JB: “Congo has always been my country and the country of my ancestors. Even though I travelled the world, I would rather stay home and get inspiration. I am only inspired when I’m home, in my own country”.
RP: Today, you and your music are rightly considered as a Congolese cultural example. How do you feel about representing Congolese music abroad?
JB: “It is a great joy for me. I am glad that people get to discover Congo’s cultural wealth. If people say that I am the ambassador, it’s fine with me, but all I really do is play music and show the cultural diversity we have in Congo. In the end, I’m feeling fine when I show people there is something else besides rumba coming from the Congo”.
RP: Congolese music, and particularly the sound coming from Kinshasa, has always been very vibrant and inventive. What is happening in the last few years is a clear signal of this, with new bands stepping into the African music market every year. What bands or artists would you recommend we listen to?
JB: “The Kinshasan music scene is boiling. There are many bands following my steps. There always will be. I presented Staff Benda Bilili to the world and I am the president of an association which promotes Kinshasa’s music scene. However, to be honest, you need to come to Kinshasa to really discover what’s going on there”.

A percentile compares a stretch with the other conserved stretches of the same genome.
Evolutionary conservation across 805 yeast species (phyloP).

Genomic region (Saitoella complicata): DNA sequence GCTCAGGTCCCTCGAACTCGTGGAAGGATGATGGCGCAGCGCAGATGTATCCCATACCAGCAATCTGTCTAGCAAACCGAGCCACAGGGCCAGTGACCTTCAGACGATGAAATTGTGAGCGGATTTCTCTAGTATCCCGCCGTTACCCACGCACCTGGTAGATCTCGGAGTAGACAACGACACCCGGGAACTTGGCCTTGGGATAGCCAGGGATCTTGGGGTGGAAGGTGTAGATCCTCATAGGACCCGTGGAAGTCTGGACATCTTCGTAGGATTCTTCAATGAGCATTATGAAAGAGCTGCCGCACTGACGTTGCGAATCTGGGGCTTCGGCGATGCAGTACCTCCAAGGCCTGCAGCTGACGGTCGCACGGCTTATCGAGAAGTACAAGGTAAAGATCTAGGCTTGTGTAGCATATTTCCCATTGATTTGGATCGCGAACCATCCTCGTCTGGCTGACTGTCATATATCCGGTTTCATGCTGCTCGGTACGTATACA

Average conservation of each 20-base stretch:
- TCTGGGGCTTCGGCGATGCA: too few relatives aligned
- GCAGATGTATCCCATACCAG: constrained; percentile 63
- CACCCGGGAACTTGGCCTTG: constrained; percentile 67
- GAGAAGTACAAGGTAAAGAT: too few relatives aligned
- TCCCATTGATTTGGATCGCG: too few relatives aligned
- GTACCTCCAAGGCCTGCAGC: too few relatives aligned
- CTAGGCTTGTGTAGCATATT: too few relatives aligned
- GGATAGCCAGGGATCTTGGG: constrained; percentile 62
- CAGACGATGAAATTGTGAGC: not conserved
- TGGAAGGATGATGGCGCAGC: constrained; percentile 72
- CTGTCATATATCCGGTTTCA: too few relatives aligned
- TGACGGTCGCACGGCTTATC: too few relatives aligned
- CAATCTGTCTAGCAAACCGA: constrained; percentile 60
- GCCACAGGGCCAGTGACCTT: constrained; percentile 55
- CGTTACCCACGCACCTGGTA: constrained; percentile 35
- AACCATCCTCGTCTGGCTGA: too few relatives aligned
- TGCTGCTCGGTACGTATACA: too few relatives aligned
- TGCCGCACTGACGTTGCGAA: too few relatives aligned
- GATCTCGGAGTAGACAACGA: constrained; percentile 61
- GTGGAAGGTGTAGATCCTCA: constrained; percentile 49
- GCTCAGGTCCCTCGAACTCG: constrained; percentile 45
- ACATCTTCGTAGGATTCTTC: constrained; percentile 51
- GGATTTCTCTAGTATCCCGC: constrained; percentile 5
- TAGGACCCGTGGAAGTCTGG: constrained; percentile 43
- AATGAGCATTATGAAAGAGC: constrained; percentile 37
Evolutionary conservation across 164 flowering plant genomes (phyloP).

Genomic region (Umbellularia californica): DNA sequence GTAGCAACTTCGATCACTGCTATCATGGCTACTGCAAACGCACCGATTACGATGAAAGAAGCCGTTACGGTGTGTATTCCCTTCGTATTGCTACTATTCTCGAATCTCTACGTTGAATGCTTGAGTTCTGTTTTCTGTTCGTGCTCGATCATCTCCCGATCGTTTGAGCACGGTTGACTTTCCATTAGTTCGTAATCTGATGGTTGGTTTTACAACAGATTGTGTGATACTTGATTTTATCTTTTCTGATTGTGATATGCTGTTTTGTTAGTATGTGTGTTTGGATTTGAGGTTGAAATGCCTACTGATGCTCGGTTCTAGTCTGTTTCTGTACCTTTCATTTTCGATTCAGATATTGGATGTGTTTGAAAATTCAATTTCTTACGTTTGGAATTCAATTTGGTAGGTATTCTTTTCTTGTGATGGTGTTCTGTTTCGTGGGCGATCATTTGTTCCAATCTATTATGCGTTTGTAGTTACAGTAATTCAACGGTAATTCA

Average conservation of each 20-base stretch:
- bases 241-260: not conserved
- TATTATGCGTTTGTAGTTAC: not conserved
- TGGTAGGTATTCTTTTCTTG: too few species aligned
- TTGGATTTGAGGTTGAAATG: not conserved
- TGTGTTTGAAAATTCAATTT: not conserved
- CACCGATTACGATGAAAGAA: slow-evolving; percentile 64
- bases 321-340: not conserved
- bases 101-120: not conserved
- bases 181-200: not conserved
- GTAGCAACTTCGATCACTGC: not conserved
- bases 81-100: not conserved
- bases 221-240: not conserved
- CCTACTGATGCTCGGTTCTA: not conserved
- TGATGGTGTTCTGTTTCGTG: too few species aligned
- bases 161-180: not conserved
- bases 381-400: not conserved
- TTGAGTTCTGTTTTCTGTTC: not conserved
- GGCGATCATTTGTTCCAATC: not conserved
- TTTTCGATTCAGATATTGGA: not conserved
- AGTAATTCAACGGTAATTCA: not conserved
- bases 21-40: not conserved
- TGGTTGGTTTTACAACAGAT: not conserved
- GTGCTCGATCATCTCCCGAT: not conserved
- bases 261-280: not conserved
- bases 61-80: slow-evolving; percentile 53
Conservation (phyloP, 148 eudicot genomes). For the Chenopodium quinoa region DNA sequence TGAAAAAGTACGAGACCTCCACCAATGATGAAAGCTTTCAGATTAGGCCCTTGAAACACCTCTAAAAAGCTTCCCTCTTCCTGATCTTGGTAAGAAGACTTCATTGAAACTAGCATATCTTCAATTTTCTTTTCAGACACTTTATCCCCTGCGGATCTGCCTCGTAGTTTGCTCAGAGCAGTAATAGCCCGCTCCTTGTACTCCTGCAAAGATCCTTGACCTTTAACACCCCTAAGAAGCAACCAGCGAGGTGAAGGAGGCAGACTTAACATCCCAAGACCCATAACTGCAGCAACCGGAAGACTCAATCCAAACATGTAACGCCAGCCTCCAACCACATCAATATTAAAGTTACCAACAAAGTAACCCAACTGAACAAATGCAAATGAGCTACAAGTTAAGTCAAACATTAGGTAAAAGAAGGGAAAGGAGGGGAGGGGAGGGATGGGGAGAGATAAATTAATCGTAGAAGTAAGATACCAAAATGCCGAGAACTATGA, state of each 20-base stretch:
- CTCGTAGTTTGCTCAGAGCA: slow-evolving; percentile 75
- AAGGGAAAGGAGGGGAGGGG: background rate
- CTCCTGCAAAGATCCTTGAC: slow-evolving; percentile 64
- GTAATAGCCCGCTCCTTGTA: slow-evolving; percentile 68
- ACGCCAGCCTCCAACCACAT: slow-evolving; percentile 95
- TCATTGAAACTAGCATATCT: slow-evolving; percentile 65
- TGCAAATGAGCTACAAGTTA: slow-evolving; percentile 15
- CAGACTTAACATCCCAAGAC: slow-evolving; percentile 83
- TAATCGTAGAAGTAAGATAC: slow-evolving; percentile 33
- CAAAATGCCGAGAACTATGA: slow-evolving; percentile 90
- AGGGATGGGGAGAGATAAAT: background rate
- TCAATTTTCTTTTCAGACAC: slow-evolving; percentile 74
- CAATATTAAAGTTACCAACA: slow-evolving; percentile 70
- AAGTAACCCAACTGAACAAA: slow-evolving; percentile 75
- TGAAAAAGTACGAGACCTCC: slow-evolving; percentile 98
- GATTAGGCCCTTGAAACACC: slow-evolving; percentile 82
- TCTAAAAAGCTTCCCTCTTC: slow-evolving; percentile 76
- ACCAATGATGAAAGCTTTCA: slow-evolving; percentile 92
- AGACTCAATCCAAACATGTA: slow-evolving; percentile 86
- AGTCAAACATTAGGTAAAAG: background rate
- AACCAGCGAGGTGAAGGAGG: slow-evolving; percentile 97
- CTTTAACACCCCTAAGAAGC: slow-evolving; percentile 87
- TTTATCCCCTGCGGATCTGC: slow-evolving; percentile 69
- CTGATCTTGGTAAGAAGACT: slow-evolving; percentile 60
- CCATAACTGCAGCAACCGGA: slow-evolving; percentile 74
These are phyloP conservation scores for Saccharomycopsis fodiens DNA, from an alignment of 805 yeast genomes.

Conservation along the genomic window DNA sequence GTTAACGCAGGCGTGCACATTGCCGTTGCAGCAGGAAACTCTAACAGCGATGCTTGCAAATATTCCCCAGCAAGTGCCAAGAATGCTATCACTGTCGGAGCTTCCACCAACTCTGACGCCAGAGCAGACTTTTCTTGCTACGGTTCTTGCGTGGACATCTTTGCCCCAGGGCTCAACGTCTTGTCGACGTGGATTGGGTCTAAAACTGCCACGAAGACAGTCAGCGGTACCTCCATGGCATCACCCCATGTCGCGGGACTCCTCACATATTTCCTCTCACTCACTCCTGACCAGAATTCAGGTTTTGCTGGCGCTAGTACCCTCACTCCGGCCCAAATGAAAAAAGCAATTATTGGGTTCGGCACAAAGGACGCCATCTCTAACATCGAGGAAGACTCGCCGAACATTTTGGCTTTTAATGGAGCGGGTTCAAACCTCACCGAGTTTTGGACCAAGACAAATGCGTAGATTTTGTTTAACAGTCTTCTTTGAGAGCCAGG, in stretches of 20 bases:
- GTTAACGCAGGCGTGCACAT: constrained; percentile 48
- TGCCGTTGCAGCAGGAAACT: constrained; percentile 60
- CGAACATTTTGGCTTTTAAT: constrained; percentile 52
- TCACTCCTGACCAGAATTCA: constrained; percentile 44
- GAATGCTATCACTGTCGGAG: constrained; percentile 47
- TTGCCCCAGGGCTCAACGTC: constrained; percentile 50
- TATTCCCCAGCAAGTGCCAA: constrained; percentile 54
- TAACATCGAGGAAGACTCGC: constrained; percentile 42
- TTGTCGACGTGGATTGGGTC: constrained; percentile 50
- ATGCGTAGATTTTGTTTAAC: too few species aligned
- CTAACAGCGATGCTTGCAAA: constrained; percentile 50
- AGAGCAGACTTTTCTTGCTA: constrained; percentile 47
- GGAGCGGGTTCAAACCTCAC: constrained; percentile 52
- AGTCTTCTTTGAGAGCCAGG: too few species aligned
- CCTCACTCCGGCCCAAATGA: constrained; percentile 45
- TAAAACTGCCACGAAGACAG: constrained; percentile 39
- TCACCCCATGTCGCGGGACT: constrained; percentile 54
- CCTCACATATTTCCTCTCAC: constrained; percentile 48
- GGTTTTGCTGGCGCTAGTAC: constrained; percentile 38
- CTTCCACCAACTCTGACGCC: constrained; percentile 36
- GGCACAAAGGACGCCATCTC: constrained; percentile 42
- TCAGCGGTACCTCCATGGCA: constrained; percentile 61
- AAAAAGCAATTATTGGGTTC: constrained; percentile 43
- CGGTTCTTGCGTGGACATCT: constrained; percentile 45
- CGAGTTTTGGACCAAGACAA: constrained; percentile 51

RP: Kin Sonic, your new album, was released only a few weeks ago. How do you feel about it and how would you describe it?
JB: “Kin Sonic represents the new sound of Kinshasa, and what I think about it is, ’Finally, there is a new record that everybody can listen to,’ and that makes me feel great!”
RP: To record and produce Kin Sonic, you worked with an entirely new team. How was it to start a new project with them and what influenced the sound of the album?
JB:“It was a great experience! An artist cannot work alone. He needs a team to work with him to complete the recording work. Thanks to them, the new album is out now. They provided me with all that I needed to record and gave me advice too. I am really happy with the work we all did!”
RP: Next to the music and lyrics, another meaningful element of Kin Sonic is represented by its cover, which was designed by Massive Attack’s Robert Del Naja and symbolizes some bold concepts. Tell us about that.
JB: “Artists always want to put their photo on their album cover. I don’t want to do that. Robert’s artwork is significant to me. First, the character has golden eyes, which means he has wisdom.
Then, there are two hearts. That portrays empathy. Finally, the planes carry a double message. They can mean travel but they can also be a threat, like war”.
RP: On the 25th of August, you will play with BKO Quintet at Camden Assembly in London. What can people expect from your show and how would you describe your music?
JB: “They have to expect fire and explosions, that’s all! I am a healer and with our rhythms, we free minds.
What we play is the new sound of Congolese music. I feel that’s the best way to describe my music!”